Our study had several limitations. First, lack of clinical information on patient symptoms and physician findings prevented determining a definite linkage between physician visits and IA during the pre-diagnosis period. In addition, the lack of information on IA disease activity limited our ability to determine the causes for sex-related differences in visits to rheumatologists after the diagnosis of IA. Lack of imaging data prevented us from distinguishing radiographic from non-radiographic spondyloarthritis (SpA) and it is likely that patients with non-radiographic SpA were included in the AS group. However, best practice guidelines require at least one annual rheumatology visit, including for patient with stable IA, thus the higher persistence of female patients in rheumatology care is likely multifactorial and not solely explained by lower disease activity in male patients. Medication information is only available in Ontario in those above 65 years of age; therefore, we could not consider use of disease-modifying medications and biologics, either as outcome or confounder. The prevalence of extra-articular manifestations of SpA (eg, psoriasis, uveitis) may be underestimated due to use of more stringent case definition (favouring specificity over sensitivity). Finally, lack of data on gender-related variables limited our analysis and findings to sex of the patient, even though many of the sex differences are in reality gender related.

Our study has several major strengths. First, this is one of the largest studies to date that describes sex differences in healthcare access and utilisation in three types of IA at the population level. Additional strengths of the study include use of validated case definitions, use of data from a publicly funded healthcare system removing sex biases in coverage of healthcare services and the large study population with diverse sociodemographic characteristics which makes our findings generalisable to similar populations.

In conclusion, our study found overall higher healthcare utilisation in female patients with IA, which could be due to sex-related biological differences in disease course or gender-related differences in patient behaviour, access to care and interaction with healthcare providers. Further research could be carried out to evaluate economic impact of such excess healthcare utilisation before diagnosis of IA and to determine more effective sex-specific and gender-specific strategies to overcome barriers to efficient and timely healthcare use in IA. External validation of our study findings could also be done by linking health administrative databases with disease registries of IA. Patient satisfaction with the healthcare system from a gender focus could be explored to identify barriers to care from the patient perspective.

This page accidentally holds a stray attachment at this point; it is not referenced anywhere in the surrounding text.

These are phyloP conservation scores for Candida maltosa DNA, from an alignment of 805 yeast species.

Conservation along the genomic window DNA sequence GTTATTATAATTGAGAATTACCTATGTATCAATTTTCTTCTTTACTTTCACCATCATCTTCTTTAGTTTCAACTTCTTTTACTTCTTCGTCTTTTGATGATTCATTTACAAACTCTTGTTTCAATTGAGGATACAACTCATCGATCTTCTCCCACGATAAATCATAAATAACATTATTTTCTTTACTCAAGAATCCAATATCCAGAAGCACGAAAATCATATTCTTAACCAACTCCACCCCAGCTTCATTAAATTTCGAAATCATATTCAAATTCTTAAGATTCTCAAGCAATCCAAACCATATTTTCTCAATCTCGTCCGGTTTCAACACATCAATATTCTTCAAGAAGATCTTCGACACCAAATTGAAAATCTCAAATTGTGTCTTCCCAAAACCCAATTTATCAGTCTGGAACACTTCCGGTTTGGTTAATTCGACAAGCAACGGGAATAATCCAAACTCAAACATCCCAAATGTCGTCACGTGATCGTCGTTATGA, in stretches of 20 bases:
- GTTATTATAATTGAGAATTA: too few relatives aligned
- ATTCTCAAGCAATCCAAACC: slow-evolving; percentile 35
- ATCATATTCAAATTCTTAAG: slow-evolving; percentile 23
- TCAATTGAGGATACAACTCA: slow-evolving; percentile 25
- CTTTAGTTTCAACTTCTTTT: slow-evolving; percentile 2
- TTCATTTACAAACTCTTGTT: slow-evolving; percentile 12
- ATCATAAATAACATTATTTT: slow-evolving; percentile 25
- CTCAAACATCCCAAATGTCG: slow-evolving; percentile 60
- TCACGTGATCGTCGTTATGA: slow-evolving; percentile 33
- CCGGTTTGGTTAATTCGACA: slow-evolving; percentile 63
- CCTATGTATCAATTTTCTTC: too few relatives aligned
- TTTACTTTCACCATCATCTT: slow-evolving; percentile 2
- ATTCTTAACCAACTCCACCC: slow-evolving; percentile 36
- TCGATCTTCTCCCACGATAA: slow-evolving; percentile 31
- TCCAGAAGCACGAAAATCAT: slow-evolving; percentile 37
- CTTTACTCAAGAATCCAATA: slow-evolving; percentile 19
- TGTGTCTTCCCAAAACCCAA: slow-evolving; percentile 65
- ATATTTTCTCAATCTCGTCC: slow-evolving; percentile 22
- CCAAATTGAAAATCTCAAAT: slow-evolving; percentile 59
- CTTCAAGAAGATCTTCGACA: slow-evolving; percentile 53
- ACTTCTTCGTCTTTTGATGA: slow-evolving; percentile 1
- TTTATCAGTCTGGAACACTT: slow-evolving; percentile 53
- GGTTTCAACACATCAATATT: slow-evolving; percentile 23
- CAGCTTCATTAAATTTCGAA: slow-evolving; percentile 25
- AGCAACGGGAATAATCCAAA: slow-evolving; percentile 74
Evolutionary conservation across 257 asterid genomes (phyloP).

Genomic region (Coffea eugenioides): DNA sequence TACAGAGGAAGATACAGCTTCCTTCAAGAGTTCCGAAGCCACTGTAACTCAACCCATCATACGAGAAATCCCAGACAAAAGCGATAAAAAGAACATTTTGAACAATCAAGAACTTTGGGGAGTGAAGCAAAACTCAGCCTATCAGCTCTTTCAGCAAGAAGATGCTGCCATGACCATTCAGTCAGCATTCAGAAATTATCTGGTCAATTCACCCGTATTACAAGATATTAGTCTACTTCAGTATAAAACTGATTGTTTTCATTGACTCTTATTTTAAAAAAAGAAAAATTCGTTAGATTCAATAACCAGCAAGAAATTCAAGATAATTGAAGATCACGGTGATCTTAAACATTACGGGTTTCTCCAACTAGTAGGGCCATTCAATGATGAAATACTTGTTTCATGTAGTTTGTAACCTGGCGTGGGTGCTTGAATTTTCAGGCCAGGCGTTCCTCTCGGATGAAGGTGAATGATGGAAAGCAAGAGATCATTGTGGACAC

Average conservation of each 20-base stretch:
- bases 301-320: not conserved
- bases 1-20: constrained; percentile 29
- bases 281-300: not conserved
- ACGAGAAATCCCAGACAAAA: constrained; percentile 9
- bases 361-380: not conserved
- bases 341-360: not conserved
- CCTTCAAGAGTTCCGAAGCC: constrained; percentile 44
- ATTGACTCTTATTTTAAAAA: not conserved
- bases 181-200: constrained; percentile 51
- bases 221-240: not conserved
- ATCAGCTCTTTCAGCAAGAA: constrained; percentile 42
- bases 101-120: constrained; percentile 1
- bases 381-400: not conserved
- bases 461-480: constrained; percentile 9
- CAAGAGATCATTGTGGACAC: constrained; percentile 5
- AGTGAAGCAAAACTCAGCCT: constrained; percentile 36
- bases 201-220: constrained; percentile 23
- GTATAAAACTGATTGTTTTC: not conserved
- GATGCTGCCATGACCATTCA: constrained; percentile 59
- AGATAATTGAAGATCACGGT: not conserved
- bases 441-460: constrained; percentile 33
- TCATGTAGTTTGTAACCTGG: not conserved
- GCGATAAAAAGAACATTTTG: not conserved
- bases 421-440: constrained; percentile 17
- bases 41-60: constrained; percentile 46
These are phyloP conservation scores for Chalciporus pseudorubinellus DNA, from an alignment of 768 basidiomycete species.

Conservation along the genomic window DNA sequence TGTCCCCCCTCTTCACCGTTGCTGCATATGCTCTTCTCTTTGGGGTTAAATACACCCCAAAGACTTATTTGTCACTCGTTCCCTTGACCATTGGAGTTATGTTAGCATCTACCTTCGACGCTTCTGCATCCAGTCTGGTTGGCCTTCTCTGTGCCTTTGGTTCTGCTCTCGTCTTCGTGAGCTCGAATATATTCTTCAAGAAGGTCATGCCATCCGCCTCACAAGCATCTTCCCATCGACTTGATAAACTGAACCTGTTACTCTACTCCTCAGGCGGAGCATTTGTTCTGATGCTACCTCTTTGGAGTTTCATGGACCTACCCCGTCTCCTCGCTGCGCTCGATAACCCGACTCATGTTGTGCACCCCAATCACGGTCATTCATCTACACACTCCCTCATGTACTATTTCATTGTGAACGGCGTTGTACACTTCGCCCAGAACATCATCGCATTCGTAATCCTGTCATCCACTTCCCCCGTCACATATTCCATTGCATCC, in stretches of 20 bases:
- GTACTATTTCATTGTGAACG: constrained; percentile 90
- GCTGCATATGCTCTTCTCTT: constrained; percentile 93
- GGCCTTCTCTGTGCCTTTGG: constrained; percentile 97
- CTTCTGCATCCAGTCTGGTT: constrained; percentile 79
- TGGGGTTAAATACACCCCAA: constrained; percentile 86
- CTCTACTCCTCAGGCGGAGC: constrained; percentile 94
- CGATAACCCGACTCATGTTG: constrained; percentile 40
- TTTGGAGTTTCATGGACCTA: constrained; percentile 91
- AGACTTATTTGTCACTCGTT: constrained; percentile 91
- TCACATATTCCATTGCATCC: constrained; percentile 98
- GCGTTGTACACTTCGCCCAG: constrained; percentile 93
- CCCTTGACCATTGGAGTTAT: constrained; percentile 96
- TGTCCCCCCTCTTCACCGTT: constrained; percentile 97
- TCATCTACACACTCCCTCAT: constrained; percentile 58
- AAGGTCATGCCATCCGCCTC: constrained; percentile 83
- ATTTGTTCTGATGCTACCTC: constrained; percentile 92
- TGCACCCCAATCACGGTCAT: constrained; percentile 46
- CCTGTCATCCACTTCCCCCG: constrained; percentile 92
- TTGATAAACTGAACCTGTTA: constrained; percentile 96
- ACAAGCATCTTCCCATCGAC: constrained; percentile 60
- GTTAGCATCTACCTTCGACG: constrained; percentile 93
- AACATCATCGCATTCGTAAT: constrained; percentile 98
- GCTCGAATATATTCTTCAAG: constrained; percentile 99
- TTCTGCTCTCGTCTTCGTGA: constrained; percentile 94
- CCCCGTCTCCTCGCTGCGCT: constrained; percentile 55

Data availability statement

Data were obtained through ICES.

Ethics statements

Patient consent for publication

Ethics approval

The data in this study were authorised for use under section 45 of Ontario’s Personal Health Information Protection Act and do not require review by a research ethics board.

Acknowledgments

This study was supported by ICES which is funded by an annual grant from the Ontario Ministry of Health (MOH) and the Ministry of Long-Term Care (MLTC). Parts of this material are based on data and information compiled and provided by the MOH, MLTC, Ontario Health and the Canadian Institute for Health Information. ST was supported by the Enid Walker Graduate Student Award for Research in Women’s Health for this study. JW receives support from the Arthritis Society Stars Career Development Award (STAR-19-0610). SRJ has been awarded a Canadian Institutes of Health Research New Investigator Award. PR holds the RTOERO Chair in Geriatric Medicine at the University of Toronto. LE has been awarded Early Researcher Award from the Ontario Ministry of Research, Innovation and Science and Canada Research Chair (Tier 2) in Inflammatory Rheumatic Diseases.

References

Supplementary materials

  • Supplementary Data

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Footnotes

  • Handling editor Josef S Smolen

  • Twitter @lihi_eder

  • Presented at The abstract of this study was presented as posters at the annual scientific meeting of the Canadian Rheumatology Association in January 2022 and at the 2022 SPARTAN Annual meeting and Trainee Symposium.

  • Contributors LE, ST, JW, PR and SRJ conceptualised the study. LE, ST, JW, PR, SRJ and CFW were involved in study design. CFW did the statistical analysis. LE, ST, JW, PR, SRJ and CFW interpreted the study findings. ST and LE wrote the manuscript. JW, PR, SRJ and CFW reviewed and provided comments on the manuscript. All authors approved the final version of the manuscript. LE is responsible for the overall content as the guarantor.

  • Funding This project was partially funded by the Enid Walker Graduate Student Award for Research in Women’s Health (recipient–ST).

  • Disclaimer The analyses, conclusions, opinions and statements expressed herein are solely those of the authors and do not reflect those of the funding or data sources; no endorsement is intended or should be inferred.

  • Competing interests ST, JW, CFW, SRJ and PR (none for LE) received educational and research grants and consultation fees from Abbvie, UCB, Eli Lilly, Novartis, Sandoz and Pfizer.

  • Patient and public involvement Patients and/or the public were not involved in the design, or conduct, or reporting, or dissemination plans of this research.

  • Provenance and peer review Not commissioned; externally peer reviewed.

  • Supplemental material This content has been supplied by the author(s). It has not been vetted by BMJ Publishing Group Limited (BMJ) and may not have been peer-reviewed. Any opinions or recommendations discussed are solely those of the author(s) and are not endorsed by BMJ. BMJ disclaims all liability and responsibility arising from any reliance placed on the content. Where the content includes any translated material, BMJ does not warrant the accuracy and reliability of the translations (including but not limited to local regulations, clinical guidelines, terminology, drug names and drug dosages), and is not responsible for any error and/or omissions arising from translation and adaptation or otherwise.